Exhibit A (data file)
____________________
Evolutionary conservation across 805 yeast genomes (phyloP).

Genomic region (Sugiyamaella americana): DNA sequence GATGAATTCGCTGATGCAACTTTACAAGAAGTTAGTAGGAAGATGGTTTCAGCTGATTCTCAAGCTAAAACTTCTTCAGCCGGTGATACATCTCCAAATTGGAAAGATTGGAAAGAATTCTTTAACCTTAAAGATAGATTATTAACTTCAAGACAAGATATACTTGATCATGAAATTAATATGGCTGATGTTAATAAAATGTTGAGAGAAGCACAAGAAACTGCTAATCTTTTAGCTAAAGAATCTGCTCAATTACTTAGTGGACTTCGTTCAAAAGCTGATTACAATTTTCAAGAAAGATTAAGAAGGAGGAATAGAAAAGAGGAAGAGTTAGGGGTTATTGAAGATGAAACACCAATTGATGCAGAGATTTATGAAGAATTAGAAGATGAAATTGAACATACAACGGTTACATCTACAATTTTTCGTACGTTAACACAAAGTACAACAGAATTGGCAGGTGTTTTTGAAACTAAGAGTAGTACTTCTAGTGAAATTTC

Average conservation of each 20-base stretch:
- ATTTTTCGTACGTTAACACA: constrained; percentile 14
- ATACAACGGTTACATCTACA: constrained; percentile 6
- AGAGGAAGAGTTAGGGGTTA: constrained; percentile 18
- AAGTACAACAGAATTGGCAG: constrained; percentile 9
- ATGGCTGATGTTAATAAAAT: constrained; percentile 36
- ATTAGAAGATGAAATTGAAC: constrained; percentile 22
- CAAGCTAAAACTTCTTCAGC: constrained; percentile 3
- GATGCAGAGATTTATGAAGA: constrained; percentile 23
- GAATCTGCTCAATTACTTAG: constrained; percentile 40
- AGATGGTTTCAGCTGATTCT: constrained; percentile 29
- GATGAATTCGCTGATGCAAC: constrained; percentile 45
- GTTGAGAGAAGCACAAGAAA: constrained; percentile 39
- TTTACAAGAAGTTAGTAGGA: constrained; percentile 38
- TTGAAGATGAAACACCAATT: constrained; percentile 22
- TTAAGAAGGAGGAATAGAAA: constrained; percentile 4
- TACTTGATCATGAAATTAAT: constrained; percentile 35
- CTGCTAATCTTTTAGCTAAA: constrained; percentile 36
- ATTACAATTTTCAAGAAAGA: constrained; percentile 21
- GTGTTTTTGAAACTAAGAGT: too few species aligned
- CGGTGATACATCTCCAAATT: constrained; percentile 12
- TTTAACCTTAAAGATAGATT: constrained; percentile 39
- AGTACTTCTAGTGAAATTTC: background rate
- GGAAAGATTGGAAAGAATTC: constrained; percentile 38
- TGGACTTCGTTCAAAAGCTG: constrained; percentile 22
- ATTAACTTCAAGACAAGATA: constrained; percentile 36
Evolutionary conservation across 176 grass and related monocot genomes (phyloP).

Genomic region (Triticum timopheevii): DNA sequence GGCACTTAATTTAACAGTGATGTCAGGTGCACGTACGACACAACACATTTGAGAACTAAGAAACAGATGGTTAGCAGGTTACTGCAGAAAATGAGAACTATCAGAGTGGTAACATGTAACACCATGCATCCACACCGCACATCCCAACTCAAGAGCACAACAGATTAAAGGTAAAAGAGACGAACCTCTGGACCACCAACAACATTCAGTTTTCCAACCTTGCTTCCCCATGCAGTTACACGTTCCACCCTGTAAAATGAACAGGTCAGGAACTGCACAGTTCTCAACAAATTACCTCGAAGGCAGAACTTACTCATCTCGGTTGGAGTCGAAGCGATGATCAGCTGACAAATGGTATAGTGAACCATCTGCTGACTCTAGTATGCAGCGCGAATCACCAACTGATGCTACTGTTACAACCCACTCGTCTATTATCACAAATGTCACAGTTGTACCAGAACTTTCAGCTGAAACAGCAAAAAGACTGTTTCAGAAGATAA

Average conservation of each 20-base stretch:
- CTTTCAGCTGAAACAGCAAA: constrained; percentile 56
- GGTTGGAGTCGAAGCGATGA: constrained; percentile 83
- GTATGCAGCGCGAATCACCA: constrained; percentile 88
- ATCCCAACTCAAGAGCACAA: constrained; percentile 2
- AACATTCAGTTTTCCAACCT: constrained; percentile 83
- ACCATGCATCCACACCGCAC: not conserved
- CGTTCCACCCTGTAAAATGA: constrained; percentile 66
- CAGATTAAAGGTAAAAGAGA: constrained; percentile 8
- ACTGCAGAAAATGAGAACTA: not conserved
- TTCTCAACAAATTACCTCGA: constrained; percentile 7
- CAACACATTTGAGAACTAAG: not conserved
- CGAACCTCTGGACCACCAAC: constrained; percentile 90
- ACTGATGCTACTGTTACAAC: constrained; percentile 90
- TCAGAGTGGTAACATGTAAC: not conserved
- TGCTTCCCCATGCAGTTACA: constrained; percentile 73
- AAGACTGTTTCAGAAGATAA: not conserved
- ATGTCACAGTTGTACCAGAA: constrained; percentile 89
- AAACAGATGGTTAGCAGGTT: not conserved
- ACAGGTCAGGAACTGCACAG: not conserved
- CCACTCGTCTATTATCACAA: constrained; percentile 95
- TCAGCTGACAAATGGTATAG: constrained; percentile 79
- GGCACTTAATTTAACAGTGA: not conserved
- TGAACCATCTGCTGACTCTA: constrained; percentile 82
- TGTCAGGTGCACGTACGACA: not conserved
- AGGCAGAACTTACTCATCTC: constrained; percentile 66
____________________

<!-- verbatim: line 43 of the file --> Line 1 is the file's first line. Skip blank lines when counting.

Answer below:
- CGAACCTCTGGACCACCAAC: constrained; percentile 90